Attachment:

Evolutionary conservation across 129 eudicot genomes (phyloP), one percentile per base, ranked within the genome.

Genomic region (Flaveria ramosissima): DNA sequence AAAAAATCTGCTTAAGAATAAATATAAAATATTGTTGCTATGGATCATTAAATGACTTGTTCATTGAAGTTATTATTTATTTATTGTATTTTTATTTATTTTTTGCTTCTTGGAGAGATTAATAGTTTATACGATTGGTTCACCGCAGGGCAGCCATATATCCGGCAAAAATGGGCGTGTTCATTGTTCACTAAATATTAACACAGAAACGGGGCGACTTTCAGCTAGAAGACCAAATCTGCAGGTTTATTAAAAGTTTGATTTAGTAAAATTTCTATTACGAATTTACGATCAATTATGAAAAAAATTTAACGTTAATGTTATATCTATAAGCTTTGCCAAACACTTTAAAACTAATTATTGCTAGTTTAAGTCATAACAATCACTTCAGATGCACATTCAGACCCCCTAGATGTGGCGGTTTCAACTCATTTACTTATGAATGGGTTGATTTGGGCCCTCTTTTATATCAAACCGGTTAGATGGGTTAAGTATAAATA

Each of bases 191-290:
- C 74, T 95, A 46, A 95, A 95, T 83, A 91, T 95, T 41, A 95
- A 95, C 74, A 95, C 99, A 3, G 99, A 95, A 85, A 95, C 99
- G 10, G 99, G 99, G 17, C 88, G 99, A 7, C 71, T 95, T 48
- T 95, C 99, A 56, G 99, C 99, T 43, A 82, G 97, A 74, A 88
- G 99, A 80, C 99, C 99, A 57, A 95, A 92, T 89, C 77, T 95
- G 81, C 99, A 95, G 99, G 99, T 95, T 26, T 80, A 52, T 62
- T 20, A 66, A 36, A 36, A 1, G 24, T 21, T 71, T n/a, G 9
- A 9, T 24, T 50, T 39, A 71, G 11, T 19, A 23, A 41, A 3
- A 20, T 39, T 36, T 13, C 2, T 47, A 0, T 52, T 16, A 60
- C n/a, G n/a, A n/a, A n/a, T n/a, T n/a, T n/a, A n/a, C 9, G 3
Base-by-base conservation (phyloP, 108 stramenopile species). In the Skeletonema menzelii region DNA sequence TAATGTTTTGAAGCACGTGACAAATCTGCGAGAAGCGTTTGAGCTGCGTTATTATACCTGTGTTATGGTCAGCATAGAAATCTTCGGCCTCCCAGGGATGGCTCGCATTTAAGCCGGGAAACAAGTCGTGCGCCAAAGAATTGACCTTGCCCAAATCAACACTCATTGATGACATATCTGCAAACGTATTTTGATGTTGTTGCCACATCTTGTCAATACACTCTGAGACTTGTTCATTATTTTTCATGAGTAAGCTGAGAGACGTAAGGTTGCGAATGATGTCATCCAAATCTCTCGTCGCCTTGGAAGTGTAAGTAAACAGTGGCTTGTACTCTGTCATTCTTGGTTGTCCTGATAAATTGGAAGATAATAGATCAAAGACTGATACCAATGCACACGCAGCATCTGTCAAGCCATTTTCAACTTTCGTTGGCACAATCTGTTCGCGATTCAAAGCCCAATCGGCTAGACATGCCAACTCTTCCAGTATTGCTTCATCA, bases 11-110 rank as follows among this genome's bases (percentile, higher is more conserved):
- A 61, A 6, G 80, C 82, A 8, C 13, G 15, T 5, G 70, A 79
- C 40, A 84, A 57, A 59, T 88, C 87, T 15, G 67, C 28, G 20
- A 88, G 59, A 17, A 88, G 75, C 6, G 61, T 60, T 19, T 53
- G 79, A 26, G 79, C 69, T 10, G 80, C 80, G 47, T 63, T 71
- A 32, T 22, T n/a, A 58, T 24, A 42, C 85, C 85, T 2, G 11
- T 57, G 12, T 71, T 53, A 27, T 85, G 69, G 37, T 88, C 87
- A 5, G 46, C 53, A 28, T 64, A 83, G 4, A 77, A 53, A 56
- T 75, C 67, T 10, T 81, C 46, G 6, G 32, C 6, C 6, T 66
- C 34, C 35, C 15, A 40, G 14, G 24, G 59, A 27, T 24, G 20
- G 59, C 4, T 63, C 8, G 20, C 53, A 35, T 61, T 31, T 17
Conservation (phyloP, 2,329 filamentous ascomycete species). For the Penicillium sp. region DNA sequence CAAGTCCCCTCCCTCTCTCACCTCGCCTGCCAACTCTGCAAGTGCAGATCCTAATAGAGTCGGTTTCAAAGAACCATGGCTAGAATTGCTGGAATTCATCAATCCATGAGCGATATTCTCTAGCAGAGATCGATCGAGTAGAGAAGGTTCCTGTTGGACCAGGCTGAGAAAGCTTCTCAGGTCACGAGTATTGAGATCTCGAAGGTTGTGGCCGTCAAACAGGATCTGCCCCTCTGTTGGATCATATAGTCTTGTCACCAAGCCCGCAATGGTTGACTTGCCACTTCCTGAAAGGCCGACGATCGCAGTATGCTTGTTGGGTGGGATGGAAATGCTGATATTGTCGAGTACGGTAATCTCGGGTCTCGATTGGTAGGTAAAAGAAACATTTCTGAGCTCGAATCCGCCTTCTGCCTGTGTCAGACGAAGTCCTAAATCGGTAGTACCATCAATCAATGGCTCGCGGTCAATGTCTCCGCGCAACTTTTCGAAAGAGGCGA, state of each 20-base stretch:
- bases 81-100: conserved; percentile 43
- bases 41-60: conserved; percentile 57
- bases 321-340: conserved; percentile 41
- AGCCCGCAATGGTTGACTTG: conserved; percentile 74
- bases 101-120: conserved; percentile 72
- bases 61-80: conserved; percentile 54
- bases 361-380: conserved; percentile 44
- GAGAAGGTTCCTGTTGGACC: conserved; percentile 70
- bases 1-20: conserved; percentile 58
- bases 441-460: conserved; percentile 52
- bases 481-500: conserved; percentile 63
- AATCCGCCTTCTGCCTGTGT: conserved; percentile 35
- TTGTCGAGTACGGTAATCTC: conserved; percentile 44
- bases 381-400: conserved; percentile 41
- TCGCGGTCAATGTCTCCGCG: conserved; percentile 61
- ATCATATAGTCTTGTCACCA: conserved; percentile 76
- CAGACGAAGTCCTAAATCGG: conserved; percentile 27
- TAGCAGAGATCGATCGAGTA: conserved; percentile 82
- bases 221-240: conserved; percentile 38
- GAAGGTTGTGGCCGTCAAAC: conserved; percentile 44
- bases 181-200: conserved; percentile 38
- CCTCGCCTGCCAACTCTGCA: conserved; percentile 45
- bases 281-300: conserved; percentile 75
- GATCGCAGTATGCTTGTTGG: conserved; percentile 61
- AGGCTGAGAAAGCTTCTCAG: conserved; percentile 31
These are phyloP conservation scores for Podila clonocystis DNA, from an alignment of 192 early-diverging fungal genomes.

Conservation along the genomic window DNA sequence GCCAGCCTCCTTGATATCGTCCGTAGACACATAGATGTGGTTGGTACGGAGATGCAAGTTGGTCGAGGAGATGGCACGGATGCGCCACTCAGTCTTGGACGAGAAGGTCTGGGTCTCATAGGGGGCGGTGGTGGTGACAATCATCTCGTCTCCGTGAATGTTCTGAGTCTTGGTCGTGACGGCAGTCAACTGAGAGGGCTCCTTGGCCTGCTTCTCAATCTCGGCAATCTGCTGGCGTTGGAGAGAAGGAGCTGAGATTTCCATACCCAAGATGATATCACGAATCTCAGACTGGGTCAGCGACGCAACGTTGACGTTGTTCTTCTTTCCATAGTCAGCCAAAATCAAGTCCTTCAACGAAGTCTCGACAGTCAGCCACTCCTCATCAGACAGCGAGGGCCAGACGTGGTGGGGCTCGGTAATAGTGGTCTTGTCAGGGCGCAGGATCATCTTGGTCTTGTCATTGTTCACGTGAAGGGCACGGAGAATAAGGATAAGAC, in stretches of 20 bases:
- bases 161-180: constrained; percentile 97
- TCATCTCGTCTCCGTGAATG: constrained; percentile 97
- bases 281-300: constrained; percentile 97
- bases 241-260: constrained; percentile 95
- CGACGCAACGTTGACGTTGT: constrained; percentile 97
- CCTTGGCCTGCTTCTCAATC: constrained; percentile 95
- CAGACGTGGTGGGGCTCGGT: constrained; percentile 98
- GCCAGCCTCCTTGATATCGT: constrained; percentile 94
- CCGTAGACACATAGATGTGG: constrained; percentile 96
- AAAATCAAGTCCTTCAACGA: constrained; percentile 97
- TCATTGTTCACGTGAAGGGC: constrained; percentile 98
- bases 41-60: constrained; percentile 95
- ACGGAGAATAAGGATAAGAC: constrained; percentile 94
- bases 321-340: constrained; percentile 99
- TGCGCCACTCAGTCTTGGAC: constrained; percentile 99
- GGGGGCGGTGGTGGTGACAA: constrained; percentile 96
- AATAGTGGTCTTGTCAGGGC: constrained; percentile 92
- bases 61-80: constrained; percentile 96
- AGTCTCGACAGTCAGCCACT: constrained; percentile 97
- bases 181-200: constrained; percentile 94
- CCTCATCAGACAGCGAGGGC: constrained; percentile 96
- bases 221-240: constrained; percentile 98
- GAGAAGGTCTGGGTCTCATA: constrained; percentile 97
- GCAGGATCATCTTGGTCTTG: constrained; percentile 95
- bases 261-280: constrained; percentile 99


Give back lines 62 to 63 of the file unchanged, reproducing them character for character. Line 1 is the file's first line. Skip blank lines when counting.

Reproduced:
- AAAATCAAGTCCTTCAACGA: constrained; percentile 97
- TCATTGTTCACGTGAAGGGC: constrained; percentile 98